Competion within the tugboat sector is not something ‘optional’
Vitiello (Assorimorchiatori): “German Antitrust authorities condemned local operators, thus confirming the superiority of the Italian model based on competition 'for the market' compared to other European models”
Three Hamburg tugboat operators received fines for 13 million euro for unlawful conduct, as the long-term cooperation between Fairplay, Bugsier and Petersen & Alpers was regarded as unlawful by German antitrust authorities following an examination of the events occurred in the Hanseatic port for several years.
Fairplay, Bugsier and Petersen & Alpers, Unterweser and its subsidiary Lütgens & Reimers were released after having acknowledged their participation in a cartel before the Bundeskartellamt, while no fee was imposed on Louis Meyer and the investigations related to another company (possibly Smit or Kotug, ed.) are pending.
“From 2002 to 2013, said tugboat operators shared orders and the turnover gained by several German ports”, Bundeskartellamt's President Andreas Mundt declared. “Said companies determined their shareholdings according to their turnover to divide service orders among themselves”.
Shareholdings had been determined in 2000-2001, when the Dutch tugboat operators started working on the rivers Elbe and Weser and, as said companies were involved in the cartel, the Bundeskartellamt investigated in collaboration with the Dutch authority for consumers and markets.
The 3 fined companies reached an agreement with the antitrust authority to continue their activity.
The German Antitrust's measure confirmed Assorimorchiatori's leader views.
“This confirms the superiority of the Italian model, which is based on competition 'for the market', compared to the Spanish one (granting authorizations but preventing newcomers from entering the market) or the Northern European competition model 'within the market' (i.e. free market).
It is unlikely that within ports a few companies can compete for years and lower tariffs as in the perfect competition models.
The result is always the same: either a cartel, as in Germany (and Holland), or a monopoly, if one of the companies is large enough to drive the others away (as in England, Denmark, Sweden)”, continued the president of the Italian tug owners association gathering port towage companies, boasting over 70 years of history and representing 80% of the Italian market.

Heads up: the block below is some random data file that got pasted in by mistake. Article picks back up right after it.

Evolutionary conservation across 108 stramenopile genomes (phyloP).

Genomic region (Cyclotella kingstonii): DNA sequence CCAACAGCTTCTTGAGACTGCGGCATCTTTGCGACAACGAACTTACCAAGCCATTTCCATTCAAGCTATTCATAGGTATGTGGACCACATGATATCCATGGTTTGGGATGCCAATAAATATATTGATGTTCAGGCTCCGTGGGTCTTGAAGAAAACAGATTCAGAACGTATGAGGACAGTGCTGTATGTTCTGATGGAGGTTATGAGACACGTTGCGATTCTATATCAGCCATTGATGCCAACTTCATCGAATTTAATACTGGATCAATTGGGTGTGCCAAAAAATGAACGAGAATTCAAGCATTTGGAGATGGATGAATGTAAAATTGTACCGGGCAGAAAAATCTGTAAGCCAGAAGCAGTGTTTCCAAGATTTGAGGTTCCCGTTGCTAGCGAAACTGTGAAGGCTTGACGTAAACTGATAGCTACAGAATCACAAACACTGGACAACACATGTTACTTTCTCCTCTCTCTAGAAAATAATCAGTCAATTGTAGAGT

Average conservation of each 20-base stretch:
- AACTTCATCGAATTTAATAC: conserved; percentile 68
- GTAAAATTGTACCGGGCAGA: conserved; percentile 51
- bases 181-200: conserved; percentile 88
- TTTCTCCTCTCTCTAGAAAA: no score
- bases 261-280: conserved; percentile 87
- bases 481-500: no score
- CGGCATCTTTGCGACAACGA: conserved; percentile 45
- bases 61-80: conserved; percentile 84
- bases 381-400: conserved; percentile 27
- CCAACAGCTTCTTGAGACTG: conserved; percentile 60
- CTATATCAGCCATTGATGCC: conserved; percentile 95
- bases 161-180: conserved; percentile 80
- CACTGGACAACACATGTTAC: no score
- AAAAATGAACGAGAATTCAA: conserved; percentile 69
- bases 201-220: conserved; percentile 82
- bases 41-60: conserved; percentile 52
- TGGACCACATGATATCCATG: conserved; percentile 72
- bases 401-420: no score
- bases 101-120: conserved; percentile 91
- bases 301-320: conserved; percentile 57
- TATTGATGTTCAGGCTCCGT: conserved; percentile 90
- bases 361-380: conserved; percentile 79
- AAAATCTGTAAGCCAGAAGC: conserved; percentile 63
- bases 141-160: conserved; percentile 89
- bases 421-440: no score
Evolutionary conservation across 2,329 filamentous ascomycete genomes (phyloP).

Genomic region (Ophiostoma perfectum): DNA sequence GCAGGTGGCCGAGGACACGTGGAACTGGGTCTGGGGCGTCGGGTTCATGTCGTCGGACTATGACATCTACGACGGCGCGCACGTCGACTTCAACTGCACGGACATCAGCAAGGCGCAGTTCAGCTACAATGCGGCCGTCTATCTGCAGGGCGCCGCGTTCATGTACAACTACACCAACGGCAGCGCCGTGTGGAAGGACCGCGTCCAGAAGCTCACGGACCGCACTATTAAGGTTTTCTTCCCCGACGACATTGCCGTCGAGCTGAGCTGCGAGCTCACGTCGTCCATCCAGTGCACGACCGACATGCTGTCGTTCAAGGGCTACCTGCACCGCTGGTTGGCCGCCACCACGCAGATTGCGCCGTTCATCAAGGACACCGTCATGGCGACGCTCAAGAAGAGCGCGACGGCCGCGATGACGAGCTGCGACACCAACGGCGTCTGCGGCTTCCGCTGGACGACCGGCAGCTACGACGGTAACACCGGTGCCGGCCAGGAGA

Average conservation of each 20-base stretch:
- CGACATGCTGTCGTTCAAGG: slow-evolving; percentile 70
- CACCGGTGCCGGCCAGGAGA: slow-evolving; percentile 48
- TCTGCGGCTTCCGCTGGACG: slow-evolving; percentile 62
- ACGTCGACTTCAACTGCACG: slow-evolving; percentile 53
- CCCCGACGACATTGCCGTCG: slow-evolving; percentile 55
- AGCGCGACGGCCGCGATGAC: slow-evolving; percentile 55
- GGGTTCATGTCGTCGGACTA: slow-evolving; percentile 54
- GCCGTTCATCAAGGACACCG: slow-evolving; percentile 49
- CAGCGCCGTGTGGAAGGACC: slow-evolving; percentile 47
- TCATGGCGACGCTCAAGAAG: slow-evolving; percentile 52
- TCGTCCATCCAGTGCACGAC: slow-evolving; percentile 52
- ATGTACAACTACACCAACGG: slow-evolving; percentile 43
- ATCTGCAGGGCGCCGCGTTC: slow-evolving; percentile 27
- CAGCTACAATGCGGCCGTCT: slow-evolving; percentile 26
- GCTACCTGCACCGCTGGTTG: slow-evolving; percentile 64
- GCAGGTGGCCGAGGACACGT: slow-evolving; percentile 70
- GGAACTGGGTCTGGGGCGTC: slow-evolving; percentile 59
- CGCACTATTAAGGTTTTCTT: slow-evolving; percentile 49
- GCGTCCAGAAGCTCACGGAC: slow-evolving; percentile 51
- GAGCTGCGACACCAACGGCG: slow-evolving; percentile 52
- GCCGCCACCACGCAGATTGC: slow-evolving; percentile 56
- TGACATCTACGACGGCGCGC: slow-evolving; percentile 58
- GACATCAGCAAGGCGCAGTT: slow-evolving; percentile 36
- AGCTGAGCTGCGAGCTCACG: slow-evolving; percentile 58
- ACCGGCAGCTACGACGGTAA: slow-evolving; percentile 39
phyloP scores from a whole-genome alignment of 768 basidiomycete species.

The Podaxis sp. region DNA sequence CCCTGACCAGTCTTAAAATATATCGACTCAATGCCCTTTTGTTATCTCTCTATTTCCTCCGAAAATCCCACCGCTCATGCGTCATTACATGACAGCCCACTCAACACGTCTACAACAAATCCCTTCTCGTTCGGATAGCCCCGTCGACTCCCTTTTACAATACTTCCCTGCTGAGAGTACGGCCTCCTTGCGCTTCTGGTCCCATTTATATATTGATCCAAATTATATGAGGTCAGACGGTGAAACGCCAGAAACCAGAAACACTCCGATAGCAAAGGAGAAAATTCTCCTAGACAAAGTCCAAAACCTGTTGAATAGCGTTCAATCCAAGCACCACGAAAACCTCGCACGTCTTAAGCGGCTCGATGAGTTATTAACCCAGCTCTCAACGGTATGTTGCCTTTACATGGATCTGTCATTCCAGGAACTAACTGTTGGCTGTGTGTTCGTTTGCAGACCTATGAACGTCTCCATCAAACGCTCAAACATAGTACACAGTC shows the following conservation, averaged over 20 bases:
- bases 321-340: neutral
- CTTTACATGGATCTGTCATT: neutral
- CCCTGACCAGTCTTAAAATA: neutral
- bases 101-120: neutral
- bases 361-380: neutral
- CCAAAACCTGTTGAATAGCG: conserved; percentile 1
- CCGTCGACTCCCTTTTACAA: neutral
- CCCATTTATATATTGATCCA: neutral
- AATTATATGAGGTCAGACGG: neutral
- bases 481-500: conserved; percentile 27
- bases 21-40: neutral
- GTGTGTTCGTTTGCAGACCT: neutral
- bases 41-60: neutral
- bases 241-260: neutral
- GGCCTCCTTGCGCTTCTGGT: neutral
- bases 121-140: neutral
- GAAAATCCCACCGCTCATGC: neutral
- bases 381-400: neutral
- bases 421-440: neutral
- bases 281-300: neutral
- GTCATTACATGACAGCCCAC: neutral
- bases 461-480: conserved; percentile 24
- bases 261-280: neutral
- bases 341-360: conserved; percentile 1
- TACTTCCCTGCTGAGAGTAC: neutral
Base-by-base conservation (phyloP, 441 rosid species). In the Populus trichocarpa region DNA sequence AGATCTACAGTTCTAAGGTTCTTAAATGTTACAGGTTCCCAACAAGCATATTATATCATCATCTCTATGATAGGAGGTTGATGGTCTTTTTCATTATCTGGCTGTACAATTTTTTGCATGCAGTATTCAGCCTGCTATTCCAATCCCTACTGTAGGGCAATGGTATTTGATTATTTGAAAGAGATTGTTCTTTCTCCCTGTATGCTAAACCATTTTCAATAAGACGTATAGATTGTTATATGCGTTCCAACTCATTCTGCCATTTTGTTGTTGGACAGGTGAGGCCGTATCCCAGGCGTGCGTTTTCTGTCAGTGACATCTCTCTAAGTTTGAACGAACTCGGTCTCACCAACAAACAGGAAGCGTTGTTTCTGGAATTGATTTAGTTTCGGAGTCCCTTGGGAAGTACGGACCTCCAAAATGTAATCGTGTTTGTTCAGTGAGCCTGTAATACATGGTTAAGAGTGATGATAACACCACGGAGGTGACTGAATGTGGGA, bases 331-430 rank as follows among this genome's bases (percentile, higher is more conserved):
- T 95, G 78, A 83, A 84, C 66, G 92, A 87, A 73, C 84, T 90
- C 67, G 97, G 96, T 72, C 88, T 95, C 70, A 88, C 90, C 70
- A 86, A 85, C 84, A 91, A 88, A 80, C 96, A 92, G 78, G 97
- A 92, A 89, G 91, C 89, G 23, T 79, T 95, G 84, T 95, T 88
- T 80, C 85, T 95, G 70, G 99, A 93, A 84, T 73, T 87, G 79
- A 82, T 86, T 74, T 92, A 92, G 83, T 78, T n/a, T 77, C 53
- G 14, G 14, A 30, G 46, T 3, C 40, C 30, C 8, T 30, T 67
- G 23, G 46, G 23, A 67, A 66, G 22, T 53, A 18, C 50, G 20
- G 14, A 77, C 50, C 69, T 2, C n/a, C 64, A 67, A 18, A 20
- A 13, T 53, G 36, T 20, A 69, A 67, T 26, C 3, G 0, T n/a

“If this model did not manage to provide a competitive market in the port of Hamburg, handling over 10 million TEUs per year, how can it be expected to do so in small Italian ports? On the contrary, a tender to select a concessionaire would prevent companies from practising dumping, as it would lead all companies to aim at a profit, thus ensuring a contestable market both for a multinational company owning 600 tugboats such as the giants Svitzer or Smit (that already entered the Italian market, ed.), and for a company owning only 50 tugboats”.
“During the presentation of our association's book Towline connected, I emphasized towage market contestability, but when can a market be defined as 'contestable'?
Although Great Britain is one of the most liberalized countries in Europe, all its ports have a single tugboat operator, a multinational company with 600 tugboats, except for Liverpool, where there is a duopoly as said multinational company (Svitzer, a Maersk Group's subsidiary, ed.) is supported by another company owning 450 tugboats! In fact, said multinational company provides towage services throughout Denmark and in almost all Scandinavian ports...